The 82nd Annual Meeting of the American Association of Physical Anthropologists (2013)


Severely impaired skeletal acquisition in a mouse model of adolescent Type 2 diabetes

MAUREEN J. DEVLIN1, CHRISTINE CONLON2, MIRANDA VAN VLIET2, LEEANN LOUIS2 and MARY L. BOUXSEIN2,3.

1Anthropology, University of Michigan, 2Center for Advanced Orthopaedic Studies, Beth Israel Deaconess Medical Center, 3Orthopaedic Surgery, Harvard Medical School

Thursday 8:00-8:15, Ballroom B Add to calendar

The rise in adolescent onset type 2 diabetes (T2D) is of concern for bone health since diabetes is known to impair skeletal acquisition and increase fracture risk. Here we test the hypothesis that adolescent T2D impairs peak bone mass acquisition using the TALLYHO/JngJ mouse, a model of early onset polygenic T2D. We compared skeletal acquisition in male TALLYHO/JngJ and SWR/J controls (N=8-10/grp) starting at 4 wks of age. Outcomes at 8 and 17 wks of age included body mass, %body fat, glucose tolerance, whole body bone mineral densitometry by pDXA, cortical and trabecular microarchitecture by ┬ÁCT, femoral strength by three-point bending, and cortical bone tissue material properties by microindentation. Tallyho were obese and glucose intolerant, developing T2D (fasting glucose >250 mg/dl) by 8 wks of age. Tallyho had ~2-fold higher leptin and %body fat, with severe deficits in distal femur trabecular bone volume fraction (-54%), trabecular number (-27%) and connectivity density (-82%) vs. SWR (p<0.03 for all). Tallyho had higher midshaft femur cortical bone area fraction, cortical thickness, total cross-sectional area, and polar moment of inertia vs. SWR (p<0.05 for all), reflecting their higher body mass. Three-point bending of the diaphysis showed Tallyho had lower post-yield displacement than SWR, indicating brittleness (p<0.01 for both). Microindentation showed higher indentation distances in Tallyho (p<0.05), signifying impaired cortical bone tissue properties. The Tallyho mouse has pronounced deficits in bone mineral content, trabecular microarchitecture, cortical bone material properties, and bone brittleness, suggesting adolescent T2D may be deleterious to bone health in humans.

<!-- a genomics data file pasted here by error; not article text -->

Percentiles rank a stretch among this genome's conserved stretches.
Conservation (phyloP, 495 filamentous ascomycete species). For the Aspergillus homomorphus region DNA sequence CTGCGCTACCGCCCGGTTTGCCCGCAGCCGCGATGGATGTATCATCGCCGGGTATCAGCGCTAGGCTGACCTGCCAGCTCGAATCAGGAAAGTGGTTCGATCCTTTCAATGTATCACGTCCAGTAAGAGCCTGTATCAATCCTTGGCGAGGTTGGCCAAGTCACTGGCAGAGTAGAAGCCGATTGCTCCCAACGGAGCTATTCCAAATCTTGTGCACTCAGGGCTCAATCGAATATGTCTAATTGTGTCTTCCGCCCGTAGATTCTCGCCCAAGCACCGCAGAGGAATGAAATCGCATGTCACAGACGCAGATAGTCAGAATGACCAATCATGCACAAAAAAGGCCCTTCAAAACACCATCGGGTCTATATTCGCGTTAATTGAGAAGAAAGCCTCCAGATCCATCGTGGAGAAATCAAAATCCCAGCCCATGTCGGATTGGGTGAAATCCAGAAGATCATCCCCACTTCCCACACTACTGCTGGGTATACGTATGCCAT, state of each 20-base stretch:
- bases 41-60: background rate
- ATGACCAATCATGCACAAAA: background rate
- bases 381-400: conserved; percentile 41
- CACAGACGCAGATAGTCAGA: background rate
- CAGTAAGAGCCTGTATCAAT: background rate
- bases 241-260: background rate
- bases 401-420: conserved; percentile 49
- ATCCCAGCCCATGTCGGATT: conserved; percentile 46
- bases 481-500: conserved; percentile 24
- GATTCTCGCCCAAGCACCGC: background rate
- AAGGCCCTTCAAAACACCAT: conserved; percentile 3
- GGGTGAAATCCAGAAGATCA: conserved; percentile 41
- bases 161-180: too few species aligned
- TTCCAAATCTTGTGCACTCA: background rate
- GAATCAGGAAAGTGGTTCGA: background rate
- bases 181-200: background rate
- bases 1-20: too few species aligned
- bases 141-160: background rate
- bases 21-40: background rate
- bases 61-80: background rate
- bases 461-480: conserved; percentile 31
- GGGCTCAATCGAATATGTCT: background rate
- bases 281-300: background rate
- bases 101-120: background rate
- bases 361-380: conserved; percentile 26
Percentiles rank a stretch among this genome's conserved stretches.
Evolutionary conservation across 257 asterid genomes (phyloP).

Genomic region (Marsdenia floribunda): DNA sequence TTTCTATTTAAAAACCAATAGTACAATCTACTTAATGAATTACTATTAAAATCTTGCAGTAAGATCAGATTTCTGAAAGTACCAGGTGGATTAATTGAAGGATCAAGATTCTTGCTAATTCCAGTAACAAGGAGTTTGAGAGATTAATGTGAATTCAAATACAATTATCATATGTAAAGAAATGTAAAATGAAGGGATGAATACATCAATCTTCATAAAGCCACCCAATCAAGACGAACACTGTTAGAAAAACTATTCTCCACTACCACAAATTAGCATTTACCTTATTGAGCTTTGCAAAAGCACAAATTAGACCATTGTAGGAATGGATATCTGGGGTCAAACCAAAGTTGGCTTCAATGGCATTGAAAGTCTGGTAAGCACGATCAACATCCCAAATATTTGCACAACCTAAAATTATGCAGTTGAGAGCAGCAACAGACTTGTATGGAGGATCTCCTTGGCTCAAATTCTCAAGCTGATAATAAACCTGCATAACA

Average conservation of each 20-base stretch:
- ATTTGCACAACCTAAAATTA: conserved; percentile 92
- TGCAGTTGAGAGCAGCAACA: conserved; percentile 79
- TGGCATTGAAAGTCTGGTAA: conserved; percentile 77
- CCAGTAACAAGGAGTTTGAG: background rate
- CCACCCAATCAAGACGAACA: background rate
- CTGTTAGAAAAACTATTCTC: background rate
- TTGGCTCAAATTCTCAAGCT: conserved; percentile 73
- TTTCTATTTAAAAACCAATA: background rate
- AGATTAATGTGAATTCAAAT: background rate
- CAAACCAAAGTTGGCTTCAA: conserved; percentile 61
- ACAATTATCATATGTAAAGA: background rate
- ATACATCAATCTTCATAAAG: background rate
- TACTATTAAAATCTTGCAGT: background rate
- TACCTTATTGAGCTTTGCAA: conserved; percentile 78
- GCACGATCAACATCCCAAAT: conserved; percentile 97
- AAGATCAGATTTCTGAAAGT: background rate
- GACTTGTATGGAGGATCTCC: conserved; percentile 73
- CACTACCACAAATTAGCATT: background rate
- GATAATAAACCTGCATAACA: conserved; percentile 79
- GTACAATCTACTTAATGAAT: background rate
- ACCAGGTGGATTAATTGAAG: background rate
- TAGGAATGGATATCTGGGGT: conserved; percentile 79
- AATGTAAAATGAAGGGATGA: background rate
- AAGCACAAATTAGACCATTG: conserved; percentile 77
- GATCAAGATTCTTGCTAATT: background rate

Funding for this project was provided by NIH RC1AR058389 and F32HD060419.

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